School Girls Or The African Mean Girls Play Review: Beauty As Deep as White Skin

MaameYaa Boafo as mean girl and beauty pageant wannabe and Zainab Jah as Miss Ghana 1966

Paulina is the most popular, the most ambitious and by far the meanest girl in the Aburi Girls Boarding School at the outset of Jocelyn Bioh’s often unsubtle but ultimately stimulating new play. Paulina is confident that she will be crowned Miss Ghana of 1986, until Ericka enrolls in the school. Ericka effortlessly wins over the beauty pageant recruiter because of an advantage with which Paulina can never compete – lighter skin.
“School Girls, or The African Mean Girls Play,” whose title is almost longer than its running time, was inspired by a true story. Pageant officials in Ghana maneuvered for an American-born Ghanian beauty queen of mixed race to represent the West African country in the Miss Universe pageant of 2011, reasoning that her lighter complexion would give her a better chance in the contest. Bioh, a New York actress and playwright who is a first generation Ghanian-American, grafted onto that story the experiences of her mother at Aburi, an elite boarding in Ghana where (as Bioh tells us in a note in the script), her mother was “a (proud) mean girl.”
Initially, however, the playwright exhibits no apparent sympathy for Paulina (Maameyaa Boafo), who is not only unremittingly mean-spirited – bullying and belittling her supposed friends; instantly hostile to newcomer Ericka (Nabiyah Be) – but she is also lavishly self-centered and transparently a phony. She boasts of her “Auntie” in America working at a “high class restaurant” — White Castle. At such moments, the play itself seems as obvious and mean-spirited as Paulina.
But, then, about 45 minutes into the 70-minute play, it takes a turn. The pageant recruiter Eloise (Zainab Jah), who was Miss Ghana of 1966, holds auditions, and each of the six girls takes a turn singing verses from one of Whitney Houston’s signature songs, “Greatest Love of All.”
Paulina easily bests her classmates singing:
I believe the children are our future…Show them all the beauty they possess inside
But then Ericka channels Whitney, belting out:
If I fail,
If I succeed
at least I’ll live as I believe. No matter what they take from me. They can’t take away my dignity.

Shortly afterward, the situation explodes — Paulina attacks, Ericka counter-attacks, the headmistress scolds, the recruiter retreats, chaos reigns, somebody bleeds, truths out, ironies emerge, the two luckiest girls in the school turn out not to be so lucky. And what becomes clear is how deliberate Bioh’s crafting of her play and how intriguing her insights. Whitney notwithstanding, the culture is not interested in showing children the beauty they possess inside; the push to conform to outward standards of beauty can easily take away a young woman’s dignity. And, the world standard of beauty happens to be, to put it bluntly (as Bioh does), white. I don’t think it’s a complete stretch to see the title, which at first seemed off-putting, as reinforcing the (excuse the phrase) hegemony of Western white culture.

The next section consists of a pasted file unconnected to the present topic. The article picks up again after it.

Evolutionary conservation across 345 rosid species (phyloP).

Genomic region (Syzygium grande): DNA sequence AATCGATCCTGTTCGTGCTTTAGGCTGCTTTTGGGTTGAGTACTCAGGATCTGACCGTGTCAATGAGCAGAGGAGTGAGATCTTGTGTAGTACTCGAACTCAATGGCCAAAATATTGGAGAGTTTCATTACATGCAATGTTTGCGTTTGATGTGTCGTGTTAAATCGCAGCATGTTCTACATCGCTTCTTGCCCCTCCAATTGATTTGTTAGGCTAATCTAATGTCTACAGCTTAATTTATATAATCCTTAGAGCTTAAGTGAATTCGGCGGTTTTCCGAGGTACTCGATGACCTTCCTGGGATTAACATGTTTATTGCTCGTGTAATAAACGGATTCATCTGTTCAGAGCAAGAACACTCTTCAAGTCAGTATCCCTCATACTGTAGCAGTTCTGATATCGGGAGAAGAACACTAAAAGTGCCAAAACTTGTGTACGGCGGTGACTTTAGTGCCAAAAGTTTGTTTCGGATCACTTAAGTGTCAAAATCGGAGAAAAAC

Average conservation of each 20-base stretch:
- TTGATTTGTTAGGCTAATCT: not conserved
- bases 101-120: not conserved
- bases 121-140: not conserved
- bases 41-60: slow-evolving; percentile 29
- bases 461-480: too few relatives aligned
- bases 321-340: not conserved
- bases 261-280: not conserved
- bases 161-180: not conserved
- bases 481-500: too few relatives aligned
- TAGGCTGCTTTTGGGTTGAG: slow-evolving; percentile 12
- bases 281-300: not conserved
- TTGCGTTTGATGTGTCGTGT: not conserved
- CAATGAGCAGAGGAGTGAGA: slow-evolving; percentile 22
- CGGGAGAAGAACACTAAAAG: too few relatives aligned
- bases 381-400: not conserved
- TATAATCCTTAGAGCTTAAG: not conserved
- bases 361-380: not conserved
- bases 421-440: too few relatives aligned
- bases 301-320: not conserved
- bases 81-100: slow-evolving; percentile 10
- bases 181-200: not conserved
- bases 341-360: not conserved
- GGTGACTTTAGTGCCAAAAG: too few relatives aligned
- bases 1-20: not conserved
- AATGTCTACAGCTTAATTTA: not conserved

The playwright also deftly draws character dynamics. The relationship between Paulina and her supposed best friend Ama (Nike Kadri), for example – each both resenting and envying one another — mirrors that between the headmistress (Myra Lucretia Taylor) and the recruiter; they were themselves classmates at Aburi.
Director Rebecca Taichman exhibits none of the ingenuity in stagecraft that won her the Tony for “Indecent,” nor, at the Lucille Lortel Off-Broadway, is there room (in space and surely in the budget) for the sort of flourishes in design in her follow-up Broadway production, “Time and the Conways.” What the production has going for it above all is its eight-member cast — all wonderful, all women, an ensemble whose girlish enthusiasm feels so real that we revel in it. Born in Pakistan, Brazil, Zimbabwe, London, Texas, Detroit, New Jersey and Fort Motte, South Carolina, they are all persuasively residents of the cloistered boarding school in the Aburi Mountains of Central Ghana – or, in the case of Eloise, ex-residents. It’s worth noting that Zainab Jah, who made an impressive Broadway debut as a sex slave turned soldier in Eclipsed, then portrayed an exploited 19th century African woman in Venus, is in “School Girls,” the embodiment of Miss Ghana 1966, all grace and worldly sophistication – until Eloise opens her mouth. Then the racist self-hatred bubbles up, albeit elegantly, in euphemism. The pageant, she explains to the headmistress, is looking for contestants with “a more universal and commercial look.” When the headmistress doesn’t understand, Eloise spells it out more bluntly: “We are just looking for girls that fall on the other end of the African skin spectrum.”

School Girls Or The African Mean Girls Play
MCC at Lucille Lortel
Written by Jocelyn Bioh
Directed by Rebecca Taichman
Scnic design by Arnulfo Maldonado, costume design by Dede M. Ayite, lighting design by Jen Schriever, sound design by Palmer Hefferan, dialect coach Deobrah Hect
Cast: Nabiyah Be as Ericka Boafo, Maameyaa Boafo as Paulina Sarpong, Paige Gilbert as Gifty, Zainab Jah as Eloise Amponsah, Abena Mensah-Bonsu as Nana, Mirirai Sithole as Mercy, Myra Lucretia Taylor as Headmistress Francis
Running time: 70 minutes
Tickets: $49 to $99
“School Girls or The African Mean Girls Play” is on stage at Lucille Lortel Theatre through December 23, 2017

Author: New York Theater

Jonathan Mandell is a 3rd generation NYC journalist, who sees shows, reads plays, writes reviews and sometimes talks with people.

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